SCREENplay


Ten-Minute Plays

Lawrence Klepp


The annual Ten-Minute Play Festival at the Actors Theatre Playhouse in Chesterfield, N.H., one of the most engaging summer theater offerings in the area (and in one of the most picturesque locations), has come up with a particularly good crop of mini-plays this year, seven in all.


My favorite this time was David Sussman’s Film Appreciation, in which a young woman named Trisha (Stephanie Globus-Hoenich) meets Brian (Ryan Buck) at a Fellini film. She begins to notice that his whole conversation, including seductive overtures, consists of film dialogue… “I’ll have what she’s having”… “Go ahead, make my day”... “I’m making you an offer you can’t refuse,” etc. But she falls for him anyway, until she can’t stand the unrelieved life-as-a-movie anymore and asks him to leave. Then she dates three other guys (all played by Ian Hefele). One is a musician obsessed with jazz standards who talks in song titles (“Nice work if you can get it,” etc.). She promptly drops him, and the next guy is an actor who is all Shakespeare allusions, and finally an abstracted young man who communicates only in philosophical concepts and quotes. She concludes that men, who can’t help framing everything in the language of their obsessions, are just weird. And maybe life is a movie after all, so she goes back to the film guy, who remarks, “The troubles of two little people don’t amount to a hill of beans in this crazy world,” adding, “And stop calling me Shirley!” (channeling, respectively, Casablanca and Airplane).


Damien Licata is outstanding in two other plays, John Greiner-Ferris’s Taking Up Space (where he’s paired with Cris Parker Jennings) and Tom Coash’s Kamasutra (with Carrie Kidd). <extract>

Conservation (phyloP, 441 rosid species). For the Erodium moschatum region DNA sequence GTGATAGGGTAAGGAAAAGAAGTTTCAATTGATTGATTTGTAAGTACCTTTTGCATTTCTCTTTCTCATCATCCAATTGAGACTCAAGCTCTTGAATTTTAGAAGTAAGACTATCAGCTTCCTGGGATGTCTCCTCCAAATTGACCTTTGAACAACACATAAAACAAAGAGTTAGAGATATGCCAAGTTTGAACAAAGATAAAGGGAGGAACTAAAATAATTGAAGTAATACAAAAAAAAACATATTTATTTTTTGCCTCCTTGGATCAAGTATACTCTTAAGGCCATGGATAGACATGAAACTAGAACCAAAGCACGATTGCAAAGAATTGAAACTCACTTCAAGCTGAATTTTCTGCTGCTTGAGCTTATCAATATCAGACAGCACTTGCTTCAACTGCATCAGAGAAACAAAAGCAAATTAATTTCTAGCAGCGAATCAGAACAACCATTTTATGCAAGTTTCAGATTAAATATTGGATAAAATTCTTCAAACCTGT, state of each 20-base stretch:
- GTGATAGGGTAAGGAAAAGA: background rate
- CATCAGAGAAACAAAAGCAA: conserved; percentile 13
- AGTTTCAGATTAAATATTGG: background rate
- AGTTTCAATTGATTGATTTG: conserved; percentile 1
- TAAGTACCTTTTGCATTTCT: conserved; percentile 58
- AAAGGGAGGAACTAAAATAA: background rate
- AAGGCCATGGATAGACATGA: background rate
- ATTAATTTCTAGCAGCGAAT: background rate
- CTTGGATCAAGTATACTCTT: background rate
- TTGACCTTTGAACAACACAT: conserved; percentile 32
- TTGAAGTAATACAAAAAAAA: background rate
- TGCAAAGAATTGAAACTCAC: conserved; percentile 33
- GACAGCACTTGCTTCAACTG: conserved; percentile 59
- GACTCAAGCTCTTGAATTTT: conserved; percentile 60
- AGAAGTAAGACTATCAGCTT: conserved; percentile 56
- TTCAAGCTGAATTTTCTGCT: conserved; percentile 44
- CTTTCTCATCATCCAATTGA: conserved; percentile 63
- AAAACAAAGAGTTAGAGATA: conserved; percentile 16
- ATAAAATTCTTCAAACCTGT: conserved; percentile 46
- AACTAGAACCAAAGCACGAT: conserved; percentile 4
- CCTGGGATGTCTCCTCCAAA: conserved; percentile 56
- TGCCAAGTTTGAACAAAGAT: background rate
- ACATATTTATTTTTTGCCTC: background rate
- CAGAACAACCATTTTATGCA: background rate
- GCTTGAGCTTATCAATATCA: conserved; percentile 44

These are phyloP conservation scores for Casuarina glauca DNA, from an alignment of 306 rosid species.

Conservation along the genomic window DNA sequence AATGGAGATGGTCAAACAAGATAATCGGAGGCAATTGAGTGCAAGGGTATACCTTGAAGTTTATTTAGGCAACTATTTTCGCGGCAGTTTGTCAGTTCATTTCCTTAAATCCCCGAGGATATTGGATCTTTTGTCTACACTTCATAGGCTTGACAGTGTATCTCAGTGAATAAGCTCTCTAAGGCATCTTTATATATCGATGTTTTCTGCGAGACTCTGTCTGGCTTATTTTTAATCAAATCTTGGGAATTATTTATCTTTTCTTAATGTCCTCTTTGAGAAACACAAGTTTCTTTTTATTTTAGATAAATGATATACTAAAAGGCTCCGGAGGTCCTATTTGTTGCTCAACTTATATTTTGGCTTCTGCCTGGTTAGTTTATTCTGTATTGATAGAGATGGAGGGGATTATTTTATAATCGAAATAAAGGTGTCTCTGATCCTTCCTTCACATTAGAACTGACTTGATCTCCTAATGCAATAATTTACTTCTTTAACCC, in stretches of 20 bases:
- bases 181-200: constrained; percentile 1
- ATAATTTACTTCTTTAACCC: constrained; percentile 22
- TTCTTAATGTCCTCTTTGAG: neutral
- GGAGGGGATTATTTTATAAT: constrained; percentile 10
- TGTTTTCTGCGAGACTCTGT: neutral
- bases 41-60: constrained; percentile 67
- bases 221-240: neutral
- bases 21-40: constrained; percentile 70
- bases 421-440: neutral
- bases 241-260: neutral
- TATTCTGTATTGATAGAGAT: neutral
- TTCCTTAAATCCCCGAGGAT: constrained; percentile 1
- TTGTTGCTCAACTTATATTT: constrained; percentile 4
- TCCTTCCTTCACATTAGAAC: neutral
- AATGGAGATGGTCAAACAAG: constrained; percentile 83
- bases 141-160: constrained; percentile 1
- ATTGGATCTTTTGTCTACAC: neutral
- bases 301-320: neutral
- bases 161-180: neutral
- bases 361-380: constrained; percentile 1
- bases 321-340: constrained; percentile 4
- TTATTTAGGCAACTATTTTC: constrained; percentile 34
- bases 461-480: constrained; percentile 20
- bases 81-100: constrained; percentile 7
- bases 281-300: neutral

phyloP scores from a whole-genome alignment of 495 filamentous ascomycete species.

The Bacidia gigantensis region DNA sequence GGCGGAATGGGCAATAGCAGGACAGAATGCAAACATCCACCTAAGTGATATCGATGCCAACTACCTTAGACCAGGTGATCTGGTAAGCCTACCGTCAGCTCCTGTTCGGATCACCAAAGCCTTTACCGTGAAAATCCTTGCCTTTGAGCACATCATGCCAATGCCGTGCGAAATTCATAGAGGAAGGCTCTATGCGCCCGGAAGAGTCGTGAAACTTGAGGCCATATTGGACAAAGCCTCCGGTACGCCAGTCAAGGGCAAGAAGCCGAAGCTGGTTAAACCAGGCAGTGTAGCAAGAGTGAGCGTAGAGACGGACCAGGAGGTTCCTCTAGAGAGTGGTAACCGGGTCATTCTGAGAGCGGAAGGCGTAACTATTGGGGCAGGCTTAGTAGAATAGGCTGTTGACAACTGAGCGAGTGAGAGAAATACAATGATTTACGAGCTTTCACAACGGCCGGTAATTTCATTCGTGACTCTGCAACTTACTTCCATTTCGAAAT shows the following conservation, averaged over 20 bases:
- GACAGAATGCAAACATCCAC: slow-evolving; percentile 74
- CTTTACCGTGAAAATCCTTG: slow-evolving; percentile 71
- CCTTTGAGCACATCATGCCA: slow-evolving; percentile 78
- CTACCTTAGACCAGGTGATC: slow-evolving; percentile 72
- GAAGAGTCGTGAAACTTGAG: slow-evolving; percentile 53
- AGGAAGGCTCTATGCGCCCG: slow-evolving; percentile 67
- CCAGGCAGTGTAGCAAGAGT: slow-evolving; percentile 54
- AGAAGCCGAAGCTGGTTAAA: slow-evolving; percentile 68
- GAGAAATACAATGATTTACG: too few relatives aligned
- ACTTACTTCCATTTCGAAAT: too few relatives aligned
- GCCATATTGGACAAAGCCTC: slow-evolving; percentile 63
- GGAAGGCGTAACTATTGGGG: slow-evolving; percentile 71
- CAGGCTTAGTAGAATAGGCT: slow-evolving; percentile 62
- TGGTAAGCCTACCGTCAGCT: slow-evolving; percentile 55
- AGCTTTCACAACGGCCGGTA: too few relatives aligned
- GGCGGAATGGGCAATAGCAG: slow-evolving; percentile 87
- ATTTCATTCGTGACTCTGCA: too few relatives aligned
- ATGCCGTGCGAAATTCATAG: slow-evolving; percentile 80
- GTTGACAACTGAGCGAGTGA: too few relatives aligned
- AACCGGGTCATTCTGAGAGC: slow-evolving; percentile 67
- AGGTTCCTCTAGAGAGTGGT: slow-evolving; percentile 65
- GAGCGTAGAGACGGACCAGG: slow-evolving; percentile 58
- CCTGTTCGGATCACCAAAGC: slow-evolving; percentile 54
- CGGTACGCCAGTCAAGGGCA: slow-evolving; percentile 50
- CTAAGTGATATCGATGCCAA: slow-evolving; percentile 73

Read More SCREENplay




VERMONT DIARY


Don’t free Tibet, yet

Editorial


Reports from the Himalayas on Tibetans are varied, but rarely edifying..  George Schaller recognized by many as the world's preeminent field biologist, in reports from the fringes of Tibetan tribes outside the orb of the Chinese, offered that the women could be smelled from 30 feet away because of the rancid yak butter in their hair; their children frost and wind burned with constant runny noses and filthy from head to foot, and the men anodyne shepards, these groups having escaped the attention away from the influence of the organized state to a ‘natural’ one.


Then there is Peter Caddy, co-founder of the Findhorn Foundation in Northern Scotland, describing Tibet as a ‘death –culture.’


What then to make of the ‘Free Tibet’ bumper sticker?


Research indicates that on the eve of the Chinese invasion of the country in  1949/1950 life expectancy averaged 33 years. If you were a woman this would be lower since there was no western medicine to ameliorate birthing difficulties, and the reader may imagine average age at which children are orphaned. Best would be about 17 years, but likely averaged 8.


This year the average life-span of Tibetans has exactly doubled to 66 years.


Read More Vermont Diary >>>




IN BETWEEN


Searching For All the Moments We Put on Hold

Julia Ferrari


Regarding that need to search for those lost moments in my life, I feel almost as if, in finding them I could re-live those moments of vitality and immediacy from the past. I could imagine finding them one by one, and re-living them. That ordinary sunny day at lunch, when the cat stretched in the warm southern exposure, that conversation during a long car ride filled with imaginative ideas about future books. I liked having someone to share my day-to-day existence, giving and sharing purpose. So what is my purpose now? I’m not sure anymore, except to maintain, to stay afloat, to keep my head above water until I see the Island in the distance. Glimpses, glimpses …